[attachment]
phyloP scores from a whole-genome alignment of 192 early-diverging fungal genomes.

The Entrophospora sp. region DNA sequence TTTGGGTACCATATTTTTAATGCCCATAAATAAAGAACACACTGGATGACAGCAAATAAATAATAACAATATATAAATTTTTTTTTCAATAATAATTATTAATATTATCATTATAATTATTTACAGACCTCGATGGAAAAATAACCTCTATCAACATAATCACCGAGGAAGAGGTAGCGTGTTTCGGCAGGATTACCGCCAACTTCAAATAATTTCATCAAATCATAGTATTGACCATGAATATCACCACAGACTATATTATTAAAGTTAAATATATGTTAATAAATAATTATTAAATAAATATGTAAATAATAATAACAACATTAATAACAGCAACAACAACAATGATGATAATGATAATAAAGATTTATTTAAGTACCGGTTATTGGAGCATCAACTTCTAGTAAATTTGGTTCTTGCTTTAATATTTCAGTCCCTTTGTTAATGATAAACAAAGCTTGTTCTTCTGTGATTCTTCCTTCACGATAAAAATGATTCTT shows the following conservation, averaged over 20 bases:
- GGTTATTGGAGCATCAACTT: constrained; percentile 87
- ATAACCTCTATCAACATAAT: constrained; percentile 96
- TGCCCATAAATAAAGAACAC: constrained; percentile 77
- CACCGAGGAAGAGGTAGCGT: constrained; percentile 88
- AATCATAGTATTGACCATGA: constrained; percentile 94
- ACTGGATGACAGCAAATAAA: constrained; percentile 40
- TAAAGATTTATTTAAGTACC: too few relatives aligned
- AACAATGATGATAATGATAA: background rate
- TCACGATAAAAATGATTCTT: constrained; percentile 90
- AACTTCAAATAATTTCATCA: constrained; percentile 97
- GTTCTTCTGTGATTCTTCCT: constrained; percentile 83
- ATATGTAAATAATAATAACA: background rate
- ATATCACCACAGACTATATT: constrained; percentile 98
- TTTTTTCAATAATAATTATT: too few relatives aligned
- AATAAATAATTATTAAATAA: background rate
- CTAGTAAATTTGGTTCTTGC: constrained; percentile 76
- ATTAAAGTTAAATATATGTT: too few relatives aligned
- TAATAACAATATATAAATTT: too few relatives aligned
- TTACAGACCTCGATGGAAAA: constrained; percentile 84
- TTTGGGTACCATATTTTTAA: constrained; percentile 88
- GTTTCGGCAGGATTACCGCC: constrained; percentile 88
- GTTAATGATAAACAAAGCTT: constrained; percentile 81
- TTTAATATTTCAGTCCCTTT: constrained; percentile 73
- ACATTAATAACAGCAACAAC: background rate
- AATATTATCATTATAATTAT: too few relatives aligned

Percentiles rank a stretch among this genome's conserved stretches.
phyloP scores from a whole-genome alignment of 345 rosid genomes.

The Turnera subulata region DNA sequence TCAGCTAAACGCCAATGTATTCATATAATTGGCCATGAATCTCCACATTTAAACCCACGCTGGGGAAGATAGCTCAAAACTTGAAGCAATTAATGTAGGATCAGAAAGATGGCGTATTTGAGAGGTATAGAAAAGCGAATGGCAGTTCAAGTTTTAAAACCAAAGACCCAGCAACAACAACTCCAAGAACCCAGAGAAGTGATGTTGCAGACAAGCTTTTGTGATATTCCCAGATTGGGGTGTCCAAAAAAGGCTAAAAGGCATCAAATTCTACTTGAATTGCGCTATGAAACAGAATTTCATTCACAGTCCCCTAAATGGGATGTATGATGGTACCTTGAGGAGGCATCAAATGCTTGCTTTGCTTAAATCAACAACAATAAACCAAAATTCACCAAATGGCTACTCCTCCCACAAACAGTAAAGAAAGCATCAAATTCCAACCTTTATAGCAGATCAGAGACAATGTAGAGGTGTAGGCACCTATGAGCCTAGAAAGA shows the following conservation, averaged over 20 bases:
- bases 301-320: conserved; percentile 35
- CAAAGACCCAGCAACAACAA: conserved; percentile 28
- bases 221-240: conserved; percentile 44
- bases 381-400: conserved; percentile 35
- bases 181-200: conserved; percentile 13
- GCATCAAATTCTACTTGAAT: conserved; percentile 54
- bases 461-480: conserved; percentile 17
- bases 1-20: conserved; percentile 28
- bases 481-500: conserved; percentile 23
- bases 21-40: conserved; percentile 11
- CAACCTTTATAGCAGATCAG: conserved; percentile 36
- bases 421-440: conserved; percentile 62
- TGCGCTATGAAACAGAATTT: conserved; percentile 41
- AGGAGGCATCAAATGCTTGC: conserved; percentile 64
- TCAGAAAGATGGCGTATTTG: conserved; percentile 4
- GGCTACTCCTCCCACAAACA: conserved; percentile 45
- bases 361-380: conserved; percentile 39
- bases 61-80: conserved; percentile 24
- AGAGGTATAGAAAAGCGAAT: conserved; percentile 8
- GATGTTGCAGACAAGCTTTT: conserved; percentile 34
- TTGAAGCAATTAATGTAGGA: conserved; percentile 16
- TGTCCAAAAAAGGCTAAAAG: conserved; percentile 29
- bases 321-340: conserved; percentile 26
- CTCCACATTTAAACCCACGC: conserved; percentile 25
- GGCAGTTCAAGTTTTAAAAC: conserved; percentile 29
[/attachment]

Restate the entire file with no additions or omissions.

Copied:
phyloP scores from a whole-genome alignment of 192 early-diverging fungal genomes.

The Entrophospora sp. region DNA sequence TTTGGGTACCATATTTTTAATGCCCATAAATAAAGAACACACTGGATGACAGCAAATAAATAATAACAATATATAAATTTTTTTTTCAATAATAATTATTAATATTATCATTATAATTATTTACAGACCTCGATGGAAAAATAACCTCTATCAACATAATCACCGAGGAAGAGGTAGCGTGTTTCGGCAGGATTACCGCCAACTTCAAATAATTTCATCAAATCATAGTATTGACCATGAATATCACCACAGACTATATTATTAAAGTTAAATATATGTTAATAAATAATTATTAAATAAATATGTAAATAATAATAACAACATTAATAACAGCAACAACAACAATGATGATAATGATAATAAAGATTTATTTAAGTACCGGTTATTGGAGCATCAACTTCTAGTAAATTTGGTTCTTGCTTTAATATTTCAGTCCCTTTGTTAATGATAAACAAAGCTTGTTCTTCTGTGATTCTTCCTTCACGATAAAAATGATTCTT shows the following conservation, averaged over 20 bases:
- GGTTATTGGAGCATCAACTT: constrained; percentile 87
- ATAACCTCTATCAACATAAT: constrained; percentile 96
- TGCCCATAAATAAAGAACAC: constrained; percentile 77
- CACCGAGGAAGAGGTAGCGT: constrained; percentile 88
- AATCATAGTATTGACCATGA: constrained; percentile 94
- ACTGGATGACAGCAAATAAA: constrained; percentile 40
- TAAAGATTTATTTAAGTACC: too few relatives aligned
- AACAATGATGATAATGATAA: background rate
- TCACGATAAAAATGATTCTT: constrained; percentile 90
- AACTTCAAATAATTTCATCA: constrained; percentile 97
- GTTCTTCTGTGATTCTTCCT: constrained; percentile 83
- ATATGTAAATAATAATAACA: background rate
- ATATCACCACAGACTATATT: constrained; percentile 98
- TTTTTTCAATAATAATTATT: too few relatives aligned
- AATAAATAATTATTAAATAA: background rate
- CTAGTAAATTTGGTTCTTGC: constrained; percentile 76
- ATTAAAGTTAAATATATGTT: too few relatives aligned
- TAATAACAATATATAAATTT: too few relatives aligned
- TTACAGACCTCGATGGAAAA: constrained; percentile 84
- TTTGGGTACCATATTTTTAA: constrained; percentile 88
- GTTTCGGCAGGATTACCGCC: constrained; percentile 88
- GTTAATGATAAACAAAGCTT: constrained; percentile 81
- TTTAATATTTCAGTCCCTTT: constrained; percentile 73
- ACATTAATAACAGCAACAAC: background rate
- AATATTATCATTATAATTAT: too few relatives aligned

Percentiles rank a stretch among this genome's conserved stretches.
phyloP scores from a whole-genome alignment of 345 rosid genomes.

The Turnera subulata region DNA sequence TCAGCTAAACGCCAATGTATTCATATAATTGGCCATGAATCTCCACATTTAAACCCACGCTGGGGAAGATAGCTCAAAACTTGAAGCAATTAATGTAGGATCAGAAAGATGGCGTATTTGAGAGGTATAGAAAAGCGAATGGCAGTTCAAGTTTTAAAACCAAAGACCCAGCAACAACAACTCCAAGAACCCAGAGAAGTGATGTTGCAGACAAGCTTTTGTGATATTCCCAGATTGGGGTGTCCAAAAAAGGCTAAAAGGCATCAAATTCTACTTGAATTGCGCTATGAAACAGAATTTCATTCACAGTCCCCTAAATGGGATGTATGATGGTACCTTGAGGAGGCATCAAATGCTTGCTTTGCTTAAATCAACAACAATAAACCAAAATTCACCAAATGGCTACTCCTCCCACAAACAGTAAAGAAAGCATCAAATTCCAACCTTTATAGCAGATCAGAGACAATGTAGAGGTGTAGGCACCTATGAGCCTAGAAAGA shows the following conservation, averaged over 20 bases:
- bases 301-320: conserved; percentile 35
- CAAAGACCCAGCAACAACAA: conserved; percentile 28
- bases 221-240: conserved; percentile 44
- bases 381-400: conserved; percentile 35
- bases 181-200: conserved; percentile 13
- GCATCAAATTCTACTTGAAT: conserved; percentile 54
- bases 461-480: conserved; percentile 17
- bases 1-20: conserved; percentile 28
- bases 481-500: conserved; percentile 23
- bases 21-40: conserved; percentile 11
- CAACCTTTATAGCAGATCAG: conserved; percentile 36
- bases 421-440: conserved; percentile 62
- TGCGCTATGAAACAGAATTT: conserved; percentile 41
- AGGAGGCATCAAATGCTTGC: conserved; percentile 64
- TCAGAAAGATGGCGTATTTG: conserved; percentile 4
- GGCTACTCCTCCCACAAACA: conserved; percentile 45
- bases 361-380: conserved; percentile 39
- bases 61-80: conserved; percentile 24
- AGAGGTATAGAAAAGCGAAT: conserved; percentile 8
- GATGTTGCAGACAAGCTTTT: conserved; percentile 34
- TTGAAGCAATTAATGTAGGA: conserved; percentile 16
- TGTCCAAAAAAGGCTAAAAG: conserved; percentile 29
- bases 321-340: conserved; percentile 26
- CTCCACATTTAAACCCACGC: conserved; percentile 25
- GGCAGTTCAAGTTTTAAAAC: conserved; percentile 29